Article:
Why is it that racism is only talked about following the police shooting an unarmed black youth, or police brutality against black, bikini clad teenage girls, or when a white supremacist executes 9 black people in a church? Surely none of those actions have a place in ‘the land of the free’. And that’s part of the problem, it’s all this ‘land of the free, and home of the brave,’ the huge effort you go to to convince yourselves that you have created a Utopia. What kind of sick minded people pledge their allegiance to a flag? It’s nothing more than a symbolic yoke used to control the nation’s citizens, an arbitrarily colored piece of cloth, I would rather pledge allegiance to my toilet paper, after all it has a far more functional purpose and I know which one I couldn’t live without. The incessant patriotic pageantry has misled you into thinking that somehow you are the moral compass setting a course for the rest of the world. Sadly the rest of the world can see right through it and sees you for the wayward child you are. It’s time that you wake up and acknowledge that this country that you sing about, pledge allegiance to, doesn’t, and indeed has never existed. As George Carlin once said ‘it’s called the American Dream because you’ve got to be asleep to believe it’. You have to ask yourself why any country requires so many institutionalized methods of reinforcing patriotism, if the country is so great people will acknowledge it as being so without the need for all this mindless, systematic pageantry.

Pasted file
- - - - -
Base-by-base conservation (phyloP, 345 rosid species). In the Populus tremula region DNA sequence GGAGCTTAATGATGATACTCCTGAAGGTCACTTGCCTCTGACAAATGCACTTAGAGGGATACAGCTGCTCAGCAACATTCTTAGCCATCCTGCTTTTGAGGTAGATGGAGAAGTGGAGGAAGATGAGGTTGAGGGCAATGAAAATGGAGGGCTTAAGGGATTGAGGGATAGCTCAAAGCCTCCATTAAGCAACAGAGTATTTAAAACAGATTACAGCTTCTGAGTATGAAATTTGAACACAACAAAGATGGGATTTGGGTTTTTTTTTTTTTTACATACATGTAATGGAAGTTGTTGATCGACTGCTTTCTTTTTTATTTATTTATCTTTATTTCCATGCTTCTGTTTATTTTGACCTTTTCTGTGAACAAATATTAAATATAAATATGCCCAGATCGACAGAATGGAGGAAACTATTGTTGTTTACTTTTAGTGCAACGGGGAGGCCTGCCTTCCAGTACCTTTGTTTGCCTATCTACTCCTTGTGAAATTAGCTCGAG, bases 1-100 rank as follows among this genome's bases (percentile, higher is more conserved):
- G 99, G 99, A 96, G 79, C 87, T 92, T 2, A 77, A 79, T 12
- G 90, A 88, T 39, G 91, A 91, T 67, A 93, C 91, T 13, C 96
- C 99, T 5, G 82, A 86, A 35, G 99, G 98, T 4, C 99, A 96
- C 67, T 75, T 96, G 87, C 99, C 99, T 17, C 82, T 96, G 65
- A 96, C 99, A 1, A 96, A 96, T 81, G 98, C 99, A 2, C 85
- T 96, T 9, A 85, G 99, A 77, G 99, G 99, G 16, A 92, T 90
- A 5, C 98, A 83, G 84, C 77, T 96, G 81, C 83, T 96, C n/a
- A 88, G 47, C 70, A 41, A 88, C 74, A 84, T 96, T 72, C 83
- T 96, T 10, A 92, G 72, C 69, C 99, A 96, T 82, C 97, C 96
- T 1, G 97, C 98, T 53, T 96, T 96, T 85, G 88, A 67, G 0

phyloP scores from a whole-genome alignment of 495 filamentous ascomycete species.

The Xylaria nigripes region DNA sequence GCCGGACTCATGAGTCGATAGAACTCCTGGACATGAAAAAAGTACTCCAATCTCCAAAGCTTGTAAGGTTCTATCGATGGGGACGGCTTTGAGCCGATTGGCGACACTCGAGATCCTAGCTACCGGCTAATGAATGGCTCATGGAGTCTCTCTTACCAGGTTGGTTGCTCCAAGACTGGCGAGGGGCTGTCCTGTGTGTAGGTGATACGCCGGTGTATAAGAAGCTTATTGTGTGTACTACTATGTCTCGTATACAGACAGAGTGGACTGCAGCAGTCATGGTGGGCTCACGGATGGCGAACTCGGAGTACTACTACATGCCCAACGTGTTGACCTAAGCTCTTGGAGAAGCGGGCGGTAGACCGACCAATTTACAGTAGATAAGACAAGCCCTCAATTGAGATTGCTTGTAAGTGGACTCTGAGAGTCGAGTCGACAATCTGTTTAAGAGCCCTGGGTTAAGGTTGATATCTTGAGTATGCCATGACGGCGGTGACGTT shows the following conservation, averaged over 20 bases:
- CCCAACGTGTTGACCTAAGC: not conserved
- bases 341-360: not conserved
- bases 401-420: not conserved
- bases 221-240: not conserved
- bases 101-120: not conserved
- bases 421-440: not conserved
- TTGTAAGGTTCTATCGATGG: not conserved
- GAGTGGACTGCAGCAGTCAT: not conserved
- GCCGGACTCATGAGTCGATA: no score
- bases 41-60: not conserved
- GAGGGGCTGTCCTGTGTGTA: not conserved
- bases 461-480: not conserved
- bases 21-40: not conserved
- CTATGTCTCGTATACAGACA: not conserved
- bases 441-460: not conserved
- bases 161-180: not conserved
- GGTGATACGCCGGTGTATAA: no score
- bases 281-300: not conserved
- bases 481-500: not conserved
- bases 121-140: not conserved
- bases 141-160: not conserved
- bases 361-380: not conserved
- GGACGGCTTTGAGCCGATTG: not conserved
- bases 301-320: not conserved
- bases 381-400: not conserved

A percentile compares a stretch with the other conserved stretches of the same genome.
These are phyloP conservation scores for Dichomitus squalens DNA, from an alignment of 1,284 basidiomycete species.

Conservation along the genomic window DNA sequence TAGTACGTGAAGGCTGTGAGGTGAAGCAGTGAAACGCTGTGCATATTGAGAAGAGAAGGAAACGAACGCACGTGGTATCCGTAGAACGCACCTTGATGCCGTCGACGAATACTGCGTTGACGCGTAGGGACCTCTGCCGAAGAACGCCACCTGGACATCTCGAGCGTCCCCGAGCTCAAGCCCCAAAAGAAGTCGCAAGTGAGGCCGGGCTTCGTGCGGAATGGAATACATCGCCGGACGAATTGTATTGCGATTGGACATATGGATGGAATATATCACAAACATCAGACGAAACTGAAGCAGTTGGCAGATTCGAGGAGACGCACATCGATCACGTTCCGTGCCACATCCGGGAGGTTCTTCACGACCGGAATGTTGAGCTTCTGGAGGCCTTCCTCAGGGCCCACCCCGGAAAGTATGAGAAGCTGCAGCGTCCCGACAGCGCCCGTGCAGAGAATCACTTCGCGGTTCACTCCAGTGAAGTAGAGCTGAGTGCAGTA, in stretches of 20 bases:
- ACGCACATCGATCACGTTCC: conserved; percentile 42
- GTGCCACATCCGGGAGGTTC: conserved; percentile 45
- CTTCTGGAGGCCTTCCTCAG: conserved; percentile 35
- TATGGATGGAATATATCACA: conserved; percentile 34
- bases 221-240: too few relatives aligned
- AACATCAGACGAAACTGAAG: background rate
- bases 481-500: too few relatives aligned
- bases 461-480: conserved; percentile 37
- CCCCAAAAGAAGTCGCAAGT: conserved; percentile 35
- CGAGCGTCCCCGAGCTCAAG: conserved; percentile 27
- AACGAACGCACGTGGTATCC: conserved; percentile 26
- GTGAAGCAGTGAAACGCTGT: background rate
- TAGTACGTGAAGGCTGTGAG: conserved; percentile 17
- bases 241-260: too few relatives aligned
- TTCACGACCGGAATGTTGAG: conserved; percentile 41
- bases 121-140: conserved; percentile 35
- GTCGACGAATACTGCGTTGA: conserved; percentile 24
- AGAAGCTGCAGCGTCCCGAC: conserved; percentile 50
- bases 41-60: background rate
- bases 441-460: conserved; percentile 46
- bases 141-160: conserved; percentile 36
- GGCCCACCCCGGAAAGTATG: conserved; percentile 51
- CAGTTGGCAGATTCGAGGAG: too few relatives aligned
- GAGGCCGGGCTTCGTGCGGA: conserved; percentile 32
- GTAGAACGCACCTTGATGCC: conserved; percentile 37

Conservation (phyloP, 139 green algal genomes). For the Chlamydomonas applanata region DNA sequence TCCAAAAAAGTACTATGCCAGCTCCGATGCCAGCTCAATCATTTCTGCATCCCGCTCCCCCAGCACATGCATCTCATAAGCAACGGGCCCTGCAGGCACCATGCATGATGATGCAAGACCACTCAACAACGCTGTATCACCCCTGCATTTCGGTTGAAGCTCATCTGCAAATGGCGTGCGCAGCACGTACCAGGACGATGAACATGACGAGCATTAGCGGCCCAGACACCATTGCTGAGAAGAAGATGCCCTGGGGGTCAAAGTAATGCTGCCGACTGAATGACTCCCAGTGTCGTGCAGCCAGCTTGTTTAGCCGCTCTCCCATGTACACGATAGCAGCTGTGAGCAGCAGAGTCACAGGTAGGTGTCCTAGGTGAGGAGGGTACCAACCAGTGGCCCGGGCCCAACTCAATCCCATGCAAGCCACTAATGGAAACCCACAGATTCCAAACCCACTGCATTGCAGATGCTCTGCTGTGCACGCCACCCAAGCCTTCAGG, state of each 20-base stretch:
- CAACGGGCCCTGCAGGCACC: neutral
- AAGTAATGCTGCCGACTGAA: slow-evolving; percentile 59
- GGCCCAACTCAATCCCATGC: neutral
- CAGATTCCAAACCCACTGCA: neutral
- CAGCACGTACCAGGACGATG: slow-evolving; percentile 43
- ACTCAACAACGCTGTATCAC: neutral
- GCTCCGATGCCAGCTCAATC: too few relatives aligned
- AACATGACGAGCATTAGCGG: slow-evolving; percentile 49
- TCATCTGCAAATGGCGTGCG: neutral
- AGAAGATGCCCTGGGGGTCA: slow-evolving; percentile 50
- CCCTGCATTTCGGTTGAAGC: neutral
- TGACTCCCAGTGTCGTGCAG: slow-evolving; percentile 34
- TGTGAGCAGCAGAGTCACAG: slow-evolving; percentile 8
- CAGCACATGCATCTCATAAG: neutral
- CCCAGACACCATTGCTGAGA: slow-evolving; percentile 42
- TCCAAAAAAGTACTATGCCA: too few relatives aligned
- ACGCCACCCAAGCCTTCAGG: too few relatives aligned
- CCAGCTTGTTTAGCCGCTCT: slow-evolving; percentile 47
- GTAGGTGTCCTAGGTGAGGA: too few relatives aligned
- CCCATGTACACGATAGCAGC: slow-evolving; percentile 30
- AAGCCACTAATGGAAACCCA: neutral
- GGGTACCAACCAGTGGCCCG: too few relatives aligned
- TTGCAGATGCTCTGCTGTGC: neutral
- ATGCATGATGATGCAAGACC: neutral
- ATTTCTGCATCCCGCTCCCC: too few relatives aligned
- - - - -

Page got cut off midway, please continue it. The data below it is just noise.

Put away the bunting for a while and turn off the ball game, have the courage to face up to your responsibilities. Start tackling the issues that as a nation you have ignored for far too long. Look yourself in the mirror and recognize that America’s most dangerous enemy isn’t Islamic extremism, ebola or even Russians, but yourselves. It’s always easy to put the blame onto someone else’s shoulders, but your society is the problem, it’s your mess and only you can clean it up.